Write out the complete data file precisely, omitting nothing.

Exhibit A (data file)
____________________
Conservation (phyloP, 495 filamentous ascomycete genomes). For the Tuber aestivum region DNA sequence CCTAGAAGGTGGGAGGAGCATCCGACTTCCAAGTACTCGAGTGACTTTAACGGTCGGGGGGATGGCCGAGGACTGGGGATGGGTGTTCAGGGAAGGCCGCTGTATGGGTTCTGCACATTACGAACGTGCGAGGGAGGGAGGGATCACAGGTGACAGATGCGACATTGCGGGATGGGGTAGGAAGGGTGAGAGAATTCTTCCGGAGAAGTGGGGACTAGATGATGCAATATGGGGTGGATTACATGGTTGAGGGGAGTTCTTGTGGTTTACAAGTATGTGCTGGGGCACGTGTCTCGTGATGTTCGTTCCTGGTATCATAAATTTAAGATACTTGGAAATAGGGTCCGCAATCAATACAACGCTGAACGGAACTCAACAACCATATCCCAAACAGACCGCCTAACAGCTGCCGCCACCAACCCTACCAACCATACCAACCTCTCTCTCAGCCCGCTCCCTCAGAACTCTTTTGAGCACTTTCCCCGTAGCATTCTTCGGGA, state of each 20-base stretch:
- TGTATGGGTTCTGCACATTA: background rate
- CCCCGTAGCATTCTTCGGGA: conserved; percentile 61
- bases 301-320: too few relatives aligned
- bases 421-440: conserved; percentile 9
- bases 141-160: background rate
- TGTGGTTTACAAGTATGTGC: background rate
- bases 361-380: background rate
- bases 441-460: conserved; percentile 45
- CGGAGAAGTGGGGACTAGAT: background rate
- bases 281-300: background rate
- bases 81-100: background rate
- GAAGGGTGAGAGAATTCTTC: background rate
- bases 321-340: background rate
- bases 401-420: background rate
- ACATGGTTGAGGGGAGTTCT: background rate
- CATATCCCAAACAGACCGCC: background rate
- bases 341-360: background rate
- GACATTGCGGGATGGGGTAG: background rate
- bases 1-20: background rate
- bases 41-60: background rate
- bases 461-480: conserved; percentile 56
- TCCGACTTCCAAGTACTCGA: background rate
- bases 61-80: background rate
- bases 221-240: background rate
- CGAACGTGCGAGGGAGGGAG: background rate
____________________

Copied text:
Conservation (phyloP, 495 filamentous ascomycete genomes). For the Tuber aestivum region DNA sequence CCTAGAAGGTGGGAGGAGCATCCGACTTCCAAGTACTCGAGTGACTTTAACGGTCGGGGGGATGGCCGAGGACTGGGGATGGGTGTTCAGGGAAGGCCGCTGTATGGGTTCTGCACATTACGAACGTGCGAGGGAGGGAGGGATCACAGGTGACAGATGCGACATTGCGGGATGGGGTAGGAAGGGTGAGAGAATTCTTCCGGAGAAGTGGGGACTAGATGATGCAATATGGGGTGGATTACATGGTTGAGGGGAGTTCTTGTGGTTTACAAGTATGTGCTGGGGCACGTGTCTCGTGATGTTCGTTCCTGGTATCATAAATTTAAGATACTTGGAAATAGGGTCCGCAATCAATACAACGCTGAACGGAACTCAACAACCATATCCCAAACAGACCGCCTAACAGCTGCCGCCACCAACCCTACCAACCATACCAACCTCTCTCTCAGCCCGCTCCCTCAGAACTCTTTTGAGCACTTTCCCCGTAGCATTCTTCGGGA, state of each 20-base stretch:
- TGTATGGGTTCTGCACATTA: background rate
- CCCCGTAGCATTCTTCGGGA: conserved; percentile 61
- bases 301-320: too few relatives aligned
- bases 421-440: conserved; percentile 9
- bases 141-160: background rate
- TGTGGTTTACAAGTATGTGC: background rate
- bases 361-380: background rate
- bases 441-460: conserved; percentile 45
- CGGAGAAGTGGGGACTAGAT: background rate
- bases 281-300: background rate
- bases 81-100: background rate
- GAAGGGTGAGAGAATTCTTC: background rate
- bases 321-340: background rate
- bases 401-420: background rate
- ACATGGTTGAGGGGAGTTCT: background rate
- CATATCCCAAACAGACCGCC: background rate
- bases 341-360: background rate
- GACATTGCGGGATGGGGTAG: background rate
- bases 1-20: background rate
- bases 41-60: background rate
- bases 461-480: conserved; percentile 56
- TCCGACTTCCAAGTACTCGA: background rate
- bases 61-80: background rate
- bases 221-240: background rate
- CGAACGTGCGAGGGAGGGAG: background rate